His 2016 “novel for young people whatever their age,” Joel-Brock the Brave and the Valorous Smalls (also Kudzu Planet/Fairwood Press), is about 10-year-old Joel-Brock Lollis who returns home from a baseball game to discover that his parents and sister have been kidnapped. He recruits two employees of the “local big-box department store” in his quest to rescue his family.
When Bishop several years ago came to talk at Augusta University, I arranged with Beverly Ford, owner of Ty Cobb’s former home on Williams Street, to let Bishop have an inside tour of the hallowed grounds. He, in turn, gave autographed copies of his then latest book to Ford and her son when they came to hear his talk that night.
I always thought Bishop and his wife had “the perfect life,” with their private lives involving their church, charitable projects and raising their son, Jamie, and daughter, Stepanie, in small town Pine Mountain within bicycling distance of Callaway Gardens resort.
Bishop’s Christmas card in December of 2006 was its usual newsy updating of the Bishops’ lives. Mike told me about a recent trip the family had taken to Blacksburg, Va., to visit their son and his wife, Stefanie Hofer.
Part of that trip was Jamie showing off the campus of Virginia Tech University, where a year before he had begun teaching introductory German language and literature.
Ah, the charmed, idyllic, perfect family life of the Bishops continues to make me envious, I thought.
Yes, I thought that until four months later on an April morning when I turned on the TV set and learned that among the 27 students and five faculty members slaughtered by a killer on the Virginia Tech campus was 35-year-old German language instructor Jamie Bishop. And as many of you also know, another victim was 22-year-old Ryan Clark of Martinez, Ga., who was a senior at the college, a resident assistant and a musician in the Marching Virginians college band.
I don’t have to tell you how tough it has been for the Bishops over the past decade and how their hearts have broken.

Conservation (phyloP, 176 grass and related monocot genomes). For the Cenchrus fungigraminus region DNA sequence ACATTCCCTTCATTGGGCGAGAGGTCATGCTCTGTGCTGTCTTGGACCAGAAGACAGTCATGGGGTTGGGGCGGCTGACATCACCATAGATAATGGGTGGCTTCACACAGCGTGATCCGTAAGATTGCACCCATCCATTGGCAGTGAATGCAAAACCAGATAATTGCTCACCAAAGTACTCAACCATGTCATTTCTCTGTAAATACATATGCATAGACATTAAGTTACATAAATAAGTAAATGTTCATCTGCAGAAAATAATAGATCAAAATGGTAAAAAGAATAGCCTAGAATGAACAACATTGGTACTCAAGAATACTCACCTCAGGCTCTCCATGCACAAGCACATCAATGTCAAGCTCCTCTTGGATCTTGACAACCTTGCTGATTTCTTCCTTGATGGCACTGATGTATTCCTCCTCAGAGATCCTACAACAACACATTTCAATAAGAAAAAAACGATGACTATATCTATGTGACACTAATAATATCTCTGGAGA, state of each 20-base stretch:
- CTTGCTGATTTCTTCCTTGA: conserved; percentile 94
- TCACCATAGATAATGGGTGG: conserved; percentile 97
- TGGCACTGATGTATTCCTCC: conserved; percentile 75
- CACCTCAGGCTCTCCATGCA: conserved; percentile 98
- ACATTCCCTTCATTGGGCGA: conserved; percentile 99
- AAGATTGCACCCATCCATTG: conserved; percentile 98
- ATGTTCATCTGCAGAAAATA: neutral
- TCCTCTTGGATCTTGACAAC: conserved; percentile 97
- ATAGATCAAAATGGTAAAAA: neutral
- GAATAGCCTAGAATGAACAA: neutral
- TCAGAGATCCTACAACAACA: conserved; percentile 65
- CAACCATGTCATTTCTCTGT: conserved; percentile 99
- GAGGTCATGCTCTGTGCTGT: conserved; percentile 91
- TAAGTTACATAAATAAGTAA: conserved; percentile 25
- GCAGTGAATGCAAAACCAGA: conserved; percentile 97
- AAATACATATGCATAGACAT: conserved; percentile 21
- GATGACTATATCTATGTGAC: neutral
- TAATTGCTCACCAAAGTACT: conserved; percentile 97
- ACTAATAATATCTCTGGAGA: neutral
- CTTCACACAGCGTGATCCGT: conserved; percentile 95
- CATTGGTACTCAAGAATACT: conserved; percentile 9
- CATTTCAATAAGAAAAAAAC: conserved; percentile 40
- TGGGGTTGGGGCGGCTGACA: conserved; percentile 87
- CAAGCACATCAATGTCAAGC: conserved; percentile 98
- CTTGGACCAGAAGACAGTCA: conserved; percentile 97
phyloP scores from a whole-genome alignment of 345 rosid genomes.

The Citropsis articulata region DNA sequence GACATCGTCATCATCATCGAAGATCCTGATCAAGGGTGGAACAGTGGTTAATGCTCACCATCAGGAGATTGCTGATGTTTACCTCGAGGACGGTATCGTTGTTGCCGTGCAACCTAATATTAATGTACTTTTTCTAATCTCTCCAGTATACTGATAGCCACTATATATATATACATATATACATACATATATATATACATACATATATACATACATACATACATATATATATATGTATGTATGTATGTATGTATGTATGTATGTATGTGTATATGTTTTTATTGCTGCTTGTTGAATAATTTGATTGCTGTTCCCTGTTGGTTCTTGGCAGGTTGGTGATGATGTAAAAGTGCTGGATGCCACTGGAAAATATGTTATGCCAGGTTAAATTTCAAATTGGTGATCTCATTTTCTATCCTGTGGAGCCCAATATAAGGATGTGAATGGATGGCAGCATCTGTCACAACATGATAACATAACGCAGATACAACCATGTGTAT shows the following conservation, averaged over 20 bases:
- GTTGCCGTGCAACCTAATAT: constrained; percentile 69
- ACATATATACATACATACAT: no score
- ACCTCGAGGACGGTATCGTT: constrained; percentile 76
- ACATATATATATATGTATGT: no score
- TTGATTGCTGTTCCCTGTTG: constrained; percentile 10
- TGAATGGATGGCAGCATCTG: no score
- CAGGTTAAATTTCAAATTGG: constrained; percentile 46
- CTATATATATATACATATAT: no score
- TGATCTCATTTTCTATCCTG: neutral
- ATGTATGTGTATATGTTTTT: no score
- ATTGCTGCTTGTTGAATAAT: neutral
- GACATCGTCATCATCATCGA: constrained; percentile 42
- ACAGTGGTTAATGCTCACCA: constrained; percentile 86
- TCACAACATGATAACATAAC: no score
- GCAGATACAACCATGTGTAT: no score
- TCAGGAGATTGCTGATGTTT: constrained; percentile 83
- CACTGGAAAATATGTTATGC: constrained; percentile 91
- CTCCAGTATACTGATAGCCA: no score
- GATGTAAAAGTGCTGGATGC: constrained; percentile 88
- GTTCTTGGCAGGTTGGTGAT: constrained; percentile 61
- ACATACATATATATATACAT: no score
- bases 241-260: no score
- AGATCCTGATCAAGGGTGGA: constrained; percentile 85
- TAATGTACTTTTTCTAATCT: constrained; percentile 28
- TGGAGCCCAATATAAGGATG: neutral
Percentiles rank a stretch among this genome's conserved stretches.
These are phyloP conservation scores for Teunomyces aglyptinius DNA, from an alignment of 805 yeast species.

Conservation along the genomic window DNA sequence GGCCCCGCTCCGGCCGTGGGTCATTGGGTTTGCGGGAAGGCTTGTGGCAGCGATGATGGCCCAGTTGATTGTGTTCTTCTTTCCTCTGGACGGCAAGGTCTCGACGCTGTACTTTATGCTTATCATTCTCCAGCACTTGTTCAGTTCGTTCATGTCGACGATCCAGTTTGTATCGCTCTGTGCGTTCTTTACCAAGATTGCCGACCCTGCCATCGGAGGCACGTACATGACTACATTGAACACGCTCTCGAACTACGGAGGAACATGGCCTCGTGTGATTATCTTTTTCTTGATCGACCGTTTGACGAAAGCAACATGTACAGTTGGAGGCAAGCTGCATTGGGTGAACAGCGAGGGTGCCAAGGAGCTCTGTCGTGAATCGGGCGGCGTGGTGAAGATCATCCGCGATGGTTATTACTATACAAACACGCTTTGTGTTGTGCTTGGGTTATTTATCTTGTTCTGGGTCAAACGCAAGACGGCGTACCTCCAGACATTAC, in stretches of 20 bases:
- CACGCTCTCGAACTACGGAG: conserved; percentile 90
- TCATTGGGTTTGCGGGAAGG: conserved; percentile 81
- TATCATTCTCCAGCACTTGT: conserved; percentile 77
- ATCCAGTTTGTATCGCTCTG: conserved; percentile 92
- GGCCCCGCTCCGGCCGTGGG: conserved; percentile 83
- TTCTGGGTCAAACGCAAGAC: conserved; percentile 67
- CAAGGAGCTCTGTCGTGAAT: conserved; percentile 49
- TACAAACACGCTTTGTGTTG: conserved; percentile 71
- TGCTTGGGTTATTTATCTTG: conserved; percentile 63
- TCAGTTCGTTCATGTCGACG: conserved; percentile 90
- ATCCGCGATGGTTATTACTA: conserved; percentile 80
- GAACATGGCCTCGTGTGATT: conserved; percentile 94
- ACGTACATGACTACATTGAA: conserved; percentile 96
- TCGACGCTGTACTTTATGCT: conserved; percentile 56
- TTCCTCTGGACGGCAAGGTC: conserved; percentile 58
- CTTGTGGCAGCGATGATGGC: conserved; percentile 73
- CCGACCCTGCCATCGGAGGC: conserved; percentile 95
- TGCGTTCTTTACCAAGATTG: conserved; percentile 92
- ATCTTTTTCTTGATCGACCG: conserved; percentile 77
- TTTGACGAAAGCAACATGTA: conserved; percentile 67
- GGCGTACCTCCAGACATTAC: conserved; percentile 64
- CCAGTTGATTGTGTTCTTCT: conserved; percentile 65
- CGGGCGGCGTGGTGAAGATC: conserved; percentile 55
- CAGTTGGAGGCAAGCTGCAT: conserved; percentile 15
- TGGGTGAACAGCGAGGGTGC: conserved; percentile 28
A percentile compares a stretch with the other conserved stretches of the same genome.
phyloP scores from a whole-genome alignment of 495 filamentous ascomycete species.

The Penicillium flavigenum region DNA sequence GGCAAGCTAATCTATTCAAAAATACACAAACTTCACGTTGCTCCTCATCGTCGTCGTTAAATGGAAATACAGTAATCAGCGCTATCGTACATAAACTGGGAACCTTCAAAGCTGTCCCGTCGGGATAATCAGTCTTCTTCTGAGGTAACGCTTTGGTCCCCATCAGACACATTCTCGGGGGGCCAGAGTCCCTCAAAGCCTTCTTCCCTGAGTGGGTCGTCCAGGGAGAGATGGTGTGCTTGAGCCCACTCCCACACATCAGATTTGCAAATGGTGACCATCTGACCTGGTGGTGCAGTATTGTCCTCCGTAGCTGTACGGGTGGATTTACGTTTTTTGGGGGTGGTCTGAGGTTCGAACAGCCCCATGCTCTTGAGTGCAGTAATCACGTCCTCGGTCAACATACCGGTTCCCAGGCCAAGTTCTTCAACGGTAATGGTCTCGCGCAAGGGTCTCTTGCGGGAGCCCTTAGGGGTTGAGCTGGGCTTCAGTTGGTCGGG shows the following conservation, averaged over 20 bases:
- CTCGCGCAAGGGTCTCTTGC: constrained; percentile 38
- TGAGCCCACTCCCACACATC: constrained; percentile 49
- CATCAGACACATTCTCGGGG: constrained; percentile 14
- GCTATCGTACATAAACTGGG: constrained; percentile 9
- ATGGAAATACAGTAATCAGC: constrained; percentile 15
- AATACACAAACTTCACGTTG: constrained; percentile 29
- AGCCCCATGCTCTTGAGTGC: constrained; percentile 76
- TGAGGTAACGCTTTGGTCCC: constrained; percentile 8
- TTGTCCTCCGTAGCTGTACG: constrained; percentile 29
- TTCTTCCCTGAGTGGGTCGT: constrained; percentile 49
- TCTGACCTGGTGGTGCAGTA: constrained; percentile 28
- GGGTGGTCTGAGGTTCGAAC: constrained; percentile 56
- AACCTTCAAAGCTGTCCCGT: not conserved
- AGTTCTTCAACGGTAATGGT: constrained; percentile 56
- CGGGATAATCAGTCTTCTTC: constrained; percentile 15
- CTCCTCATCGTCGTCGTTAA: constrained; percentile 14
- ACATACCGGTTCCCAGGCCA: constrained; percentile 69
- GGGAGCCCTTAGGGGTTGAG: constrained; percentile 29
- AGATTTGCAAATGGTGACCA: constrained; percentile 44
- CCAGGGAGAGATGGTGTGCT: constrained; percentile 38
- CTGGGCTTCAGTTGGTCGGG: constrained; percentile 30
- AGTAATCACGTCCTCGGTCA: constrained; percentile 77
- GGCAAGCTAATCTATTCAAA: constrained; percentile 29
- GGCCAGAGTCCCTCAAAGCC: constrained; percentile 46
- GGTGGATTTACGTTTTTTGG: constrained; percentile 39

Bishop’s website michaelbishop-writer.com still has posted, “Jamie’s mother and I would like to thank the hundreds of you who have sent cards, letters, or condoling e-mails. Virtually all of you note that it’s next to impossible to express your heartbreak in words (although some come eloquently close) and that mere words are not likely to assuage our pain.
“However, we would like those who have written, or telephoned, to know that your grieving with us and for us does in fact offer some comfort. We will never fully escape the ache that we now feel, but if we did, we would no longer qualify as fully human.”
Bishop’s new book, Other Arms Reach Out to Me: Georgia Stories, concludes with a story titled “Rattlesnakes and Men,” which Bishop told the Columbus Ledger-Enquirer newspaper is “a controversially satirical take on gun politics in Georgia set in an alternate time line.”
He further told the newspaper that the story “grows out of our lifelong desire to see the United States adopt sensible nationwide gun legislation that mandates background checks in every setting” and banning the sales to private citizens of military-style weapons “totally unnecessary for protecting one’s home and hunting.”
Most of the stories in Bishop’s new book are of a lighter nature, including Doggedly Wooing Madonna about a teenage boy who writes such eloquent, marriage proposal letters to pop singer Madonna that she makes a surprise visit to the suitor.
So if you have some summer reading time left or are making a list of books to read, give Bishop’s new release a try. And through the stories you, too, will come to know my friend who 50 years ago told me that all he wanted to do in life was write books.